It’s good to ask those around you when you’re traveling and/or in a public space if they are allergic to dogs. This is a requirement of some airlines and trains that allow you to bring your dog with you!
Travel with your dog on the day of your travels
As recommended by your veterinarian, do not feed your dog for 6 hours before travel. Please take them for a walk and a little exercise before travel. Have your dog in the crate before going into the airport or entering a boat. The sooner your dog is settled and comfortable, the better it is for everyone involved.
The idea of a small dog park at the airport seems like a great idea, but I advise not to do it. The other dogs are hyper from traveling and your dog will pick up on the stress quickly. Attempting to go back in the crate when walking away from playing with other stressed dogs is incredibly difficult.
Please make sure you carry a baggie with at least 2 days worth of food in your carry-on. You never know if there will be a delay or you definitely will arrive as scheduled. Pick up bottled water upon leaving for your housing destination. Until you know if the water in destined country is safe for drinking, you must should bottled water.
Hotel/Housing issues when traveling with your dog
It is necessary to plan housing before you arrive at your destination. We may believe our dog is part of our immediate family, but many other cultures do not treat their animals like we do from the USA. Even within the US, it’s best to ensure that your dog is welcome. When setting up your first stop after the trip, make sure your pet can be with you and cared for by you.
If you arrive and your dog is already anxious from the trip, you do not want to keep them in the crate any longer than you have to. They need to get out, explore their new environment, get some exercise, have time with you, eat, and drink lots of water.
I always check ahead with hotels, apartments, and Airbnb that my dog is welcome. I ask for the final agreement in writing to verify that my dog is accepted with me. Please keep a copy of that agreement on hand when checking in.
Moving abroad with your dog
Changes that occur when you move abroad with your dog
Remember the temperature and environment is going to be much different for you and your dog after moving abroad. I moved to a tropical climate which was much hotter for my dog. I needed to review my grooming regime, so he was cooler. Provide an area that he could easily get cooler and provide lots of water. I’ve had to change the water more regularly after moving from the US to Mexico as I find that the water becomes slimy more rapidly.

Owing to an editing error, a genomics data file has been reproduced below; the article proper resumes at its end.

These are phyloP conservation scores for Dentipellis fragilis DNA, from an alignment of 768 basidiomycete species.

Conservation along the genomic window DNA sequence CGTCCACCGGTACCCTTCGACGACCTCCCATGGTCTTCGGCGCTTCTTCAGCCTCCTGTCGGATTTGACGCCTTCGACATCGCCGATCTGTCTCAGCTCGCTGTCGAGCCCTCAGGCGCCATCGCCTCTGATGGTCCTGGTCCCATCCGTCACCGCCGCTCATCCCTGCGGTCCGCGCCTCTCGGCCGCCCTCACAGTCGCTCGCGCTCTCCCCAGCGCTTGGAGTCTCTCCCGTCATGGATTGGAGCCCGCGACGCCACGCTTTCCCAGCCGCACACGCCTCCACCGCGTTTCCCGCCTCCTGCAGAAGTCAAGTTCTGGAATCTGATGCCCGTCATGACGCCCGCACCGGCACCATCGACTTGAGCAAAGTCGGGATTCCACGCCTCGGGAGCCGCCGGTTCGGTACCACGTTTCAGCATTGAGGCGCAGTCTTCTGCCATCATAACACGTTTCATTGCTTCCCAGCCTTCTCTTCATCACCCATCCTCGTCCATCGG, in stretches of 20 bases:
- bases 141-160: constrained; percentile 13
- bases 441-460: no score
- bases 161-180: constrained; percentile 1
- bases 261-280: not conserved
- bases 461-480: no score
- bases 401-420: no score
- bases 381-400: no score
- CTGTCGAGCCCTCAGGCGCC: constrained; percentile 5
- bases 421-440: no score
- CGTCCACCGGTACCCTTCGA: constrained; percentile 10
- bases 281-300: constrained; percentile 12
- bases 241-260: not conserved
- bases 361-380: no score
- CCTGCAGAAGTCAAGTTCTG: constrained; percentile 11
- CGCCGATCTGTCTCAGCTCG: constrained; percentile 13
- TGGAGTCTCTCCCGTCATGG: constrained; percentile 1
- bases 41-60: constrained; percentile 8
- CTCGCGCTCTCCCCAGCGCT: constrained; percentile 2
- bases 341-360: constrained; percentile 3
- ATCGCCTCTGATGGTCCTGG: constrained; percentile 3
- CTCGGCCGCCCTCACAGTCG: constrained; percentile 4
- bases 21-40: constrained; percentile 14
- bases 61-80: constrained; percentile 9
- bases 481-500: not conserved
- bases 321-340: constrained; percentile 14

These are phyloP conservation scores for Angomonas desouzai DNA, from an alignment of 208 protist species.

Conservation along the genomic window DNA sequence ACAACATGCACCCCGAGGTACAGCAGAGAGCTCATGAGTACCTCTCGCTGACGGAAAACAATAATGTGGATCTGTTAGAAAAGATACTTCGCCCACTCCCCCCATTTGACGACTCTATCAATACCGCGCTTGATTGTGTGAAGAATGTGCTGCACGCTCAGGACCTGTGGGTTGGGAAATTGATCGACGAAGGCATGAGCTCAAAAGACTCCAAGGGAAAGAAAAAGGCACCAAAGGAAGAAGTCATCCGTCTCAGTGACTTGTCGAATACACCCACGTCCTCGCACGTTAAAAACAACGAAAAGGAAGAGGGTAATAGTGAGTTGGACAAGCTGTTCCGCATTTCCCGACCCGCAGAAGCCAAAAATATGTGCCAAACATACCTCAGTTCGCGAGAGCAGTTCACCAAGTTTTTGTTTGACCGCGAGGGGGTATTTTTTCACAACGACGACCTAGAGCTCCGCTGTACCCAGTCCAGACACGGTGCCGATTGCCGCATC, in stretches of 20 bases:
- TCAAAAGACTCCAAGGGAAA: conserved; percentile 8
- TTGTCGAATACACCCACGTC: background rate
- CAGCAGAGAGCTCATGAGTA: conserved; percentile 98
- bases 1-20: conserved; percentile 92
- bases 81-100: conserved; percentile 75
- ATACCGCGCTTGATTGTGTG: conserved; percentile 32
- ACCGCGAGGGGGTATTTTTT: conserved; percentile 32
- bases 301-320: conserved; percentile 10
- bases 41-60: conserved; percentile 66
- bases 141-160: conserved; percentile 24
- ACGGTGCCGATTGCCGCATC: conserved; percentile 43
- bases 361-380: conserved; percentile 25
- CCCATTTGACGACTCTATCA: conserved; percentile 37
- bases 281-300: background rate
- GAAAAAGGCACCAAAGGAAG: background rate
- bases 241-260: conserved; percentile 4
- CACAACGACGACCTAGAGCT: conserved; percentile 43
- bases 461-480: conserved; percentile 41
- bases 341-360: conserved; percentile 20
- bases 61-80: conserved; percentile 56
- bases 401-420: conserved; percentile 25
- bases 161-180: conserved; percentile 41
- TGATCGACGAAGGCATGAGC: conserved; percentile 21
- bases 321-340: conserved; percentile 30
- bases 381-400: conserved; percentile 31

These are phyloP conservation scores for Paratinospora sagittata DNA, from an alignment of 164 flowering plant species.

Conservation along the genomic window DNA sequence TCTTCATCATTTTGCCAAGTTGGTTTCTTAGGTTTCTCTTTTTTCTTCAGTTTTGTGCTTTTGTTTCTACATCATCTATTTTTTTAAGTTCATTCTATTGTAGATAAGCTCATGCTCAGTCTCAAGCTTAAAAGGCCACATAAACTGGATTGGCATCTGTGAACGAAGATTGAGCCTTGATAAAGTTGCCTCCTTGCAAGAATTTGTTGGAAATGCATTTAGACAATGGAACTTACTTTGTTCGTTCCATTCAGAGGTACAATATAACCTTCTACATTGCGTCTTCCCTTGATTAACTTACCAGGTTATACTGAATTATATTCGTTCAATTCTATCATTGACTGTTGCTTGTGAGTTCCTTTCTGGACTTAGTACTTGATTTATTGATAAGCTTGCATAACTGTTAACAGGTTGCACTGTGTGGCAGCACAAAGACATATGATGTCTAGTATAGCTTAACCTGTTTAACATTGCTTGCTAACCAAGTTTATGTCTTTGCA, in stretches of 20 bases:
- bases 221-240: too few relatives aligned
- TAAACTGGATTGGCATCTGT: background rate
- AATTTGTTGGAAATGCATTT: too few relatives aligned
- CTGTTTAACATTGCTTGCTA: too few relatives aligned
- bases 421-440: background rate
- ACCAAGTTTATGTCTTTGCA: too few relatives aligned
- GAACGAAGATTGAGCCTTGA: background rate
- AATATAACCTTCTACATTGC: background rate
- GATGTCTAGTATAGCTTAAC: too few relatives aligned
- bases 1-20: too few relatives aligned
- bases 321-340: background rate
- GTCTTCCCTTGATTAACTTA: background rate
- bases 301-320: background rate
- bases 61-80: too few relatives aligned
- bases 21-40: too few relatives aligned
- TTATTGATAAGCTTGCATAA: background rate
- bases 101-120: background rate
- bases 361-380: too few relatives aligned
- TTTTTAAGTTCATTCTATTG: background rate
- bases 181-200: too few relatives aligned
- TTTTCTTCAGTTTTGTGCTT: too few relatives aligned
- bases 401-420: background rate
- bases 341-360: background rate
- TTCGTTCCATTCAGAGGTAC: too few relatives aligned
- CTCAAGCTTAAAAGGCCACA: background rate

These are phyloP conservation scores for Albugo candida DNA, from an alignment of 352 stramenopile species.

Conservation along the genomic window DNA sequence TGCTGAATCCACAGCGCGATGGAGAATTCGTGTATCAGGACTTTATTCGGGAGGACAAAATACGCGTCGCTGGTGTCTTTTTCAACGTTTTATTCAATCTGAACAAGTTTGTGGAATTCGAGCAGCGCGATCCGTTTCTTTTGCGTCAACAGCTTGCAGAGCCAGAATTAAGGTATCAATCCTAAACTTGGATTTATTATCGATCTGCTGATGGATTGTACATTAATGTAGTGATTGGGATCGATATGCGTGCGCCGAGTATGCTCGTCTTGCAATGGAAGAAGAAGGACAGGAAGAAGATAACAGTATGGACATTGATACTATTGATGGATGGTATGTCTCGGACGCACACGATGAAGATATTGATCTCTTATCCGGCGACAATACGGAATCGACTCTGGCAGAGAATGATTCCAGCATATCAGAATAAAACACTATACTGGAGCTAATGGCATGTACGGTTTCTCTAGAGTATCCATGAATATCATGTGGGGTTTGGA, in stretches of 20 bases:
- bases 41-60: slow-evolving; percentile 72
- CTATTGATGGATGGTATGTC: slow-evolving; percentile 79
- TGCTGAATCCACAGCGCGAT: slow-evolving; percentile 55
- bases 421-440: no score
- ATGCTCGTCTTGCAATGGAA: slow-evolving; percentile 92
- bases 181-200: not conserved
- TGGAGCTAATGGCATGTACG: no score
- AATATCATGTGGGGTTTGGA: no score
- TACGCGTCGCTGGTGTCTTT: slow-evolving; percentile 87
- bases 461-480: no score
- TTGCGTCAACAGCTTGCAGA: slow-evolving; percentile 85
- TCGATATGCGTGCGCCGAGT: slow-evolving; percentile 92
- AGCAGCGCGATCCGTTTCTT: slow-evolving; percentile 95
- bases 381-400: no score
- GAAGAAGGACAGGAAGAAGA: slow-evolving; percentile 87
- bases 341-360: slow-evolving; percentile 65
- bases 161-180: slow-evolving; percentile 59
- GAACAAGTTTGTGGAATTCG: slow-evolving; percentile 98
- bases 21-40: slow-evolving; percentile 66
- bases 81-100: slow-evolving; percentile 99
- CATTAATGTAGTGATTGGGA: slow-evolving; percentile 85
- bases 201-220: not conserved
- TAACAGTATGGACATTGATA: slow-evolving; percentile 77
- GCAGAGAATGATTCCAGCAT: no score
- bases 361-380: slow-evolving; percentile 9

Allow your dog to adjust slowly to his inside environment before overwhelming him with the outdoor environment. I would advise putting him on a leash for the first trip outside in a yard. Make sure you inspect the yard for safety before taking the dog out. What may be safe for us is not always safe for our animals. Examples: hot chiles that are poisonous to dogs were growing in the yard.
It’s good to look up venomous animals and plants when moving abroad as there may be new plants that you’re unfamiliar with.
You will have to do some research on dog food to accommodate your dog’s diet if they have a sensitive stomach. The brands are not always the same in a different country so be prepared to do some research.
Finding a new vet
Find a veterinarian as soon as possible and figure out where they are located to your new living arrangement. If possible, make a post to your phone with times they are open, address and phone number.
Finding a vet in a foreign country
Consider the language barrier in finding a veterinarian. If you don’t speak the same language, it is usually pretty easy to find an bilingual veterinarian. I find that the local expat groups are a great source of vet recommendations.
One final note is to get to know your community well before taking your dog on neighborhood walks. In an area with feral dogs and cats, some countries have an unknown origin of people putting our food with poison to kill off the feral animals. You do not want to take a chance of your dog eating something poisonous or getting in a fight with a stray animal.
It is very possible to move abroad with your dog and have them lead a healthy and happy life. However, quite a bit of forethought and planning goes into this process, so it’s best to think ahead–and plan ahead. Do your homework. Hopefully your dog loves traveling or moving abroad